The Eritrea coral reefs are among the most popular in the world due to their ability to maintain themselves as stable and resilient in the face of many changes. This important fact places them among the most special coral reef formations in the world.
Pristine and Resilient Eritrea Coral Reefs
Like most coral formations in the Red Sea, these corals are able to withstand temperature changes with ease, and are basically considered as a true hotspot when it comes to marine life biodiversity.
When exploring Eritrea’s shores, one of the first things you will find is the thick cover of mangroves surrounding islands like Sheikh Said and much of Eritrea’s Dahlak archipelago that features more than 300 uninhabited islands.
A significant aspect associated with Eritrea’s corals is that they are largely untouched. These corals have, therefore, become extremely resilient over time – the Dahlak archipelago alone being home to more than 200 species of corals – and form a thriving habitat for a variety of different types of fish, such as parrot fish, manta ray, black bass, barracudas, coral fish and groupers.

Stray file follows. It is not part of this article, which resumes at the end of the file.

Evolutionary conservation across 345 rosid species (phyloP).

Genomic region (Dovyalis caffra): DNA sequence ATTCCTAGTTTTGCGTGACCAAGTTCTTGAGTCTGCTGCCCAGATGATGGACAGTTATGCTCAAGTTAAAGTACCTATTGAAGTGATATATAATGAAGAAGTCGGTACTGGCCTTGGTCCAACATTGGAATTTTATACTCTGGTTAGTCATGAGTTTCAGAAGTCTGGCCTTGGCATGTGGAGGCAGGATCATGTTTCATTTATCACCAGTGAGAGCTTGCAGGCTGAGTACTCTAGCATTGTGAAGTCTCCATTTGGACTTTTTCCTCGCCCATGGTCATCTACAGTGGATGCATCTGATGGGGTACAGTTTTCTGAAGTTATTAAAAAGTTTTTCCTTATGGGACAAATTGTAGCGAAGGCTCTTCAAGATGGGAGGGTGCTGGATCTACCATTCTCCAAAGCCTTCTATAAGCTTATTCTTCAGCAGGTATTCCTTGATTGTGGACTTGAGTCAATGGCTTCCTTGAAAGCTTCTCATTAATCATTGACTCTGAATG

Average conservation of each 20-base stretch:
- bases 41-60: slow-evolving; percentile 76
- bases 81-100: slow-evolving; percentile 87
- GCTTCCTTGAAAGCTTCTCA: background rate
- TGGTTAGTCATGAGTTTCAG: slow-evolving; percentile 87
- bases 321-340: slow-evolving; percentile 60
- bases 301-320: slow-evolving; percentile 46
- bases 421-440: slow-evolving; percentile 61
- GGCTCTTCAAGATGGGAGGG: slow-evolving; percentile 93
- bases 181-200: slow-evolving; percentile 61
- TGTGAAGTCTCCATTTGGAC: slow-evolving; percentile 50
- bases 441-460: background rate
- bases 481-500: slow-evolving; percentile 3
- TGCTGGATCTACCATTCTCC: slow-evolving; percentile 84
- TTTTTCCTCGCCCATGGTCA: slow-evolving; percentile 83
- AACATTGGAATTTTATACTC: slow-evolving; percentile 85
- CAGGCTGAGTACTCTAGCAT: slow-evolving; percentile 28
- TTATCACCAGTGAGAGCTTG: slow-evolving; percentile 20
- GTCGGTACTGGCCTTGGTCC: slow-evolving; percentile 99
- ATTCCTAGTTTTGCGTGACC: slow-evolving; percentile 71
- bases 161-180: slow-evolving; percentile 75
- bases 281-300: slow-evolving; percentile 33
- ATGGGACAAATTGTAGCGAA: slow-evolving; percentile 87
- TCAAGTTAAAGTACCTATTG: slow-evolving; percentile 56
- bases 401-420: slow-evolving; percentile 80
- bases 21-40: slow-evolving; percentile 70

Massawa and the Dahlak Islands
For anyone interested in a quick and easy way to see beautiful coral reefs in Eritrea, Massawa is a good place to start. Here, you can find diving sites that are quite close to shore, and you’ll definitely be impressed by the sheer quantity of the various fish and marine creatures in the region.
Most of the best diving sites to spot corals in Eritrea, however, are near the Dahlak Islands, a significant group of islands scattered near Massawa. Here, soft corals and many types of colorful reef fish inhabit the waters near places like Dahlak Kebir and Madote, as well as Dur Ghella and Norah, the latter featuring one of the most beautiful lagoons in the region.
Deeper diving sites can also be found in places such as Camel and the Dessei islands, where experienced divers can see sharks, barracudas and occasionally even dolphins.
The Eritrea coral reefs are among the richest when it comes to the variety and diversity of the marine life they support in the region.